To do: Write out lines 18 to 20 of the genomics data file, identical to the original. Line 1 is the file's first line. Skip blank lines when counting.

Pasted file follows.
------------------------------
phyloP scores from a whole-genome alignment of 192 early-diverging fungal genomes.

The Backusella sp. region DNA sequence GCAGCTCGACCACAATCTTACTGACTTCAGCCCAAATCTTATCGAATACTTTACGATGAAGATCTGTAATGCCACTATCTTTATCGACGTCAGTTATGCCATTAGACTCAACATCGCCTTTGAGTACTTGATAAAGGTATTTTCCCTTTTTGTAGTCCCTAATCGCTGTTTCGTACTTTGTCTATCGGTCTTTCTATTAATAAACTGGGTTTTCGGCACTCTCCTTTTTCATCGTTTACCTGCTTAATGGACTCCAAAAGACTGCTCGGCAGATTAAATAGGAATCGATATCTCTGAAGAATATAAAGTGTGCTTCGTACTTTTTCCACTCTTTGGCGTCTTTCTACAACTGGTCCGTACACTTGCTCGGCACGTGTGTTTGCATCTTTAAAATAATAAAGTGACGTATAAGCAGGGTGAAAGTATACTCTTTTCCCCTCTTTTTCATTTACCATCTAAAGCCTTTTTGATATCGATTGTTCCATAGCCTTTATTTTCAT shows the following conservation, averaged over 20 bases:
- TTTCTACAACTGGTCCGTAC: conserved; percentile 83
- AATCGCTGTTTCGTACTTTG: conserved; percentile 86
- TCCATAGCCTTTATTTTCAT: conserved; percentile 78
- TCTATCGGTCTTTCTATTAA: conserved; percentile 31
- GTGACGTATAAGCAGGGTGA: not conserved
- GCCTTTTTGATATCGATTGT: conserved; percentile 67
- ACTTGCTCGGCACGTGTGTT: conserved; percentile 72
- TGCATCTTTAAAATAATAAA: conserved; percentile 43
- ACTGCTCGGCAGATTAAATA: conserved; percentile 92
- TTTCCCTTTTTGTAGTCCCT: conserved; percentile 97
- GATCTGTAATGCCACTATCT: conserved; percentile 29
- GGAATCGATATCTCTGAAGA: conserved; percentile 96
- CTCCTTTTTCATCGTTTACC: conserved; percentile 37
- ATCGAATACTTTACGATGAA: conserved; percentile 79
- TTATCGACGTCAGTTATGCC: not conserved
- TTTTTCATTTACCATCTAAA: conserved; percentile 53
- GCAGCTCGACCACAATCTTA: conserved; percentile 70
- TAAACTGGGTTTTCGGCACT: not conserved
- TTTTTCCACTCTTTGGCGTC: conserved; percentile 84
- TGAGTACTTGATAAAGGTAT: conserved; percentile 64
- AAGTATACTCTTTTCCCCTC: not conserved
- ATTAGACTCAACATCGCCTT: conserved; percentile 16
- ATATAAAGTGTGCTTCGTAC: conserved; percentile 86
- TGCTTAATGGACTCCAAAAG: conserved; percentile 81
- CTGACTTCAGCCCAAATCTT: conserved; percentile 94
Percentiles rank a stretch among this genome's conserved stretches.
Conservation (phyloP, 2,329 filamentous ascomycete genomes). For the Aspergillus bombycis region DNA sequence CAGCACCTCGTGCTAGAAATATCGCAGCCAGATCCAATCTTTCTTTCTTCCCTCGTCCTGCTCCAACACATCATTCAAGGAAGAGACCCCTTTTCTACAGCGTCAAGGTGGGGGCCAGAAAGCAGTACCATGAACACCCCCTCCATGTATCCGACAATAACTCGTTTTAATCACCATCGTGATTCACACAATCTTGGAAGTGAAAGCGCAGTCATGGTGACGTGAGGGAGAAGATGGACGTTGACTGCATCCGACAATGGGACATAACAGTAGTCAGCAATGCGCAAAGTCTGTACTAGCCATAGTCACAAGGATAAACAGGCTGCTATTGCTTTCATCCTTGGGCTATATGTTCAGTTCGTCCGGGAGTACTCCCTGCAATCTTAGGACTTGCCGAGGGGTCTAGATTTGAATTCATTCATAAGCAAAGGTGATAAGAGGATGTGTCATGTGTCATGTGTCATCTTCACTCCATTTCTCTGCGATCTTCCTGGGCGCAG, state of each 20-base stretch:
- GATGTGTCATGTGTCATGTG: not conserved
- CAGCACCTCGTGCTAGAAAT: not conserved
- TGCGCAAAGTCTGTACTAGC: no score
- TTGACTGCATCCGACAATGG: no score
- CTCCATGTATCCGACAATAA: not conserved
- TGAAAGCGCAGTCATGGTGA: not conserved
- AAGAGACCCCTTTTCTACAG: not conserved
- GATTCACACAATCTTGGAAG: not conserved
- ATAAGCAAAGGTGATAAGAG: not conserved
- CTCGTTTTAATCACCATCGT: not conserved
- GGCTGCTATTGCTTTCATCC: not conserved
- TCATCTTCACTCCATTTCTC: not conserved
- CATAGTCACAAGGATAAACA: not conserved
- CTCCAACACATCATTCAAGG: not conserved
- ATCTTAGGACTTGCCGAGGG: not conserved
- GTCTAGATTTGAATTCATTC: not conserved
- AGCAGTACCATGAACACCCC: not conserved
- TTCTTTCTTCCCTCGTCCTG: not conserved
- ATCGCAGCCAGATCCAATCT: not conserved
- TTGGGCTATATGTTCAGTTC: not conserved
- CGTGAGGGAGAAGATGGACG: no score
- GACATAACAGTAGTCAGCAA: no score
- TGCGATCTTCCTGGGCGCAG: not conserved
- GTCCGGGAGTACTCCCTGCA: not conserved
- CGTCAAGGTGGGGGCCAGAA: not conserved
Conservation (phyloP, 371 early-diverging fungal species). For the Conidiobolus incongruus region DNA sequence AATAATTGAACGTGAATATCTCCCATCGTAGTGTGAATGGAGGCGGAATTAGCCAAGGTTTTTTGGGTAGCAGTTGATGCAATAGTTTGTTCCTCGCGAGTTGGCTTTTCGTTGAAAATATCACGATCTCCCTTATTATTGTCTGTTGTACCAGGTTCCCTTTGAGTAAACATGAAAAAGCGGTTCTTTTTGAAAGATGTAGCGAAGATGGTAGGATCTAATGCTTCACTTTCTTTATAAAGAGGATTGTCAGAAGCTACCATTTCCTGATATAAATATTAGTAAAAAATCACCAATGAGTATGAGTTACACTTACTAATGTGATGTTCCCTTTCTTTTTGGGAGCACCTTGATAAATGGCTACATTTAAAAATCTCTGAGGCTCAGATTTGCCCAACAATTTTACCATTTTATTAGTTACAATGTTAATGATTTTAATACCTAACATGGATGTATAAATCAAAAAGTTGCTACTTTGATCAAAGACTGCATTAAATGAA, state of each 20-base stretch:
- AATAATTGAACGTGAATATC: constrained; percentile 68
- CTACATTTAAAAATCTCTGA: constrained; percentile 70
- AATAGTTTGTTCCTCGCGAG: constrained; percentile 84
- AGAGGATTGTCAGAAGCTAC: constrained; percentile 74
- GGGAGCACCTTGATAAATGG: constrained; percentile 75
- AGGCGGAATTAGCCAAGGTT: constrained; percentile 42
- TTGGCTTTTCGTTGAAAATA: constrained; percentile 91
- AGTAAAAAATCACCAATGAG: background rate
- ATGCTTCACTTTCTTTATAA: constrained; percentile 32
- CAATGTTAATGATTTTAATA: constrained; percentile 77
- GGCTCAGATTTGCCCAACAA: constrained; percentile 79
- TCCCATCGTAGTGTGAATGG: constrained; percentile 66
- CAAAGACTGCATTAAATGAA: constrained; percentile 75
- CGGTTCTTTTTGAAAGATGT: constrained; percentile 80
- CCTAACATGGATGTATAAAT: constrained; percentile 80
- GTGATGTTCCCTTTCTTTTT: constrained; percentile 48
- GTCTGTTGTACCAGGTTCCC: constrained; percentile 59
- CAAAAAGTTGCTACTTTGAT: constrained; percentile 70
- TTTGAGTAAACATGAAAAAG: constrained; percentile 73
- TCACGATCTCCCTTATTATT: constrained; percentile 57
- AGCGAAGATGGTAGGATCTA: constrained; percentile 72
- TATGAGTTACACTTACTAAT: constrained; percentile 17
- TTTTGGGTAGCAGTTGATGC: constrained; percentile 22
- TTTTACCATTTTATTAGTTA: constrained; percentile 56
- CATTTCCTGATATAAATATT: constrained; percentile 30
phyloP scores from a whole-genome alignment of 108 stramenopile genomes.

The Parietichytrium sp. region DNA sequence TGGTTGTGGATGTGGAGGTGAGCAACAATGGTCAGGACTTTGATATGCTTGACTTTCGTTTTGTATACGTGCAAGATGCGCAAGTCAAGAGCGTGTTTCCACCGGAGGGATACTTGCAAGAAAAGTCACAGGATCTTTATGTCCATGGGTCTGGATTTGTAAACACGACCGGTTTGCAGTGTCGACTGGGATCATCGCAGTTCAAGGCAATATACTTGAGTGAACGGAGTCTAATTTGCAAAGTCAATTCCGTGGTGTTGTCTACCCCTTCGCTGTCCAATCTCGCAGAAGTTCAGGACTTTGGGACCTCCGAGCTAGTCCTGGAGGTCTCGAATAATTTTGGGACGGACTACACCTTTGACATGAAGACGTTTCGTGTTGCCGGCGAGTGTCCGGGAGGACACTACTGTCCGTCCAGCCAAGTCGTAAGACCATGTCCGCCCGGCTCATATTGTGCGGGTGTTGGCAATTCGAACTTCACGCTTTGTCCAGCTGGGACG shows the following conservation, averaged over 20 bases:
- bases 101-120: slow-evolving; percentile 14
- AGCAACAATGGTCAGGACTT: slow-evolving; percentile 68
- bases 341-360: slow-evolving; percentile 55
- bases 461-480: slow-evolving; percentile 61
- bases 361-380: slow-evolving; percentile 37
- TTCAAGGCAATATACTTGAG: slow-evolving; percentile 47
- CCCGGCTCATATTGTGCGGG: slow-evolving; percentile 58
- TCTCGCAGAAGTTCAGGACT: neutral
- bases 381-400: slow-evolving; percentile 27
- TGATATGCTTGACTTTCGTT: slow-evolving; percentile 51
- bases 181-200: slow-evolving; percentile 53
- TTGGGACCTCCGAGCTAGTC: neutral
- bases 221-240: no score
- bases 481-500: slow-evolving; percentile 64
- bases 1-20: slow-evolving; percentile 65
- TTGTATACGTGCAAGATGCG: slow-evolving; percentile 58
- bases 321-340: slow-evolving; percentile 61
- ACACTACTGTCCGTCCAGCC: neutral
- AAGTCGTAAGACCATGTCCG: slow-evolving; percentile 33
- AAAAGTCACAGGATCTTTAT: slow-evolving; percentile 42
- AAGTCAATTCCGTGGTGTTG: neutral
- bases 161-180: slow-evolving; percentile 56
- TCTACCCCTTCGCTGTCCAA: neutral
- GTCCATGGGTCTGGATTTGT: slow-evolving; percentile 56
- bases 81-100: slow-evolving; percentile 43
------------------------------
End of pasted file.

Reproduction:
- TTTTTCATTTACCATCTAAA: conserved; percentile 53
- GCAGCTCGACCACAATCTTA: conserved; percentile 70
- TAAACTGGGTTTTCGGCACT: not conserved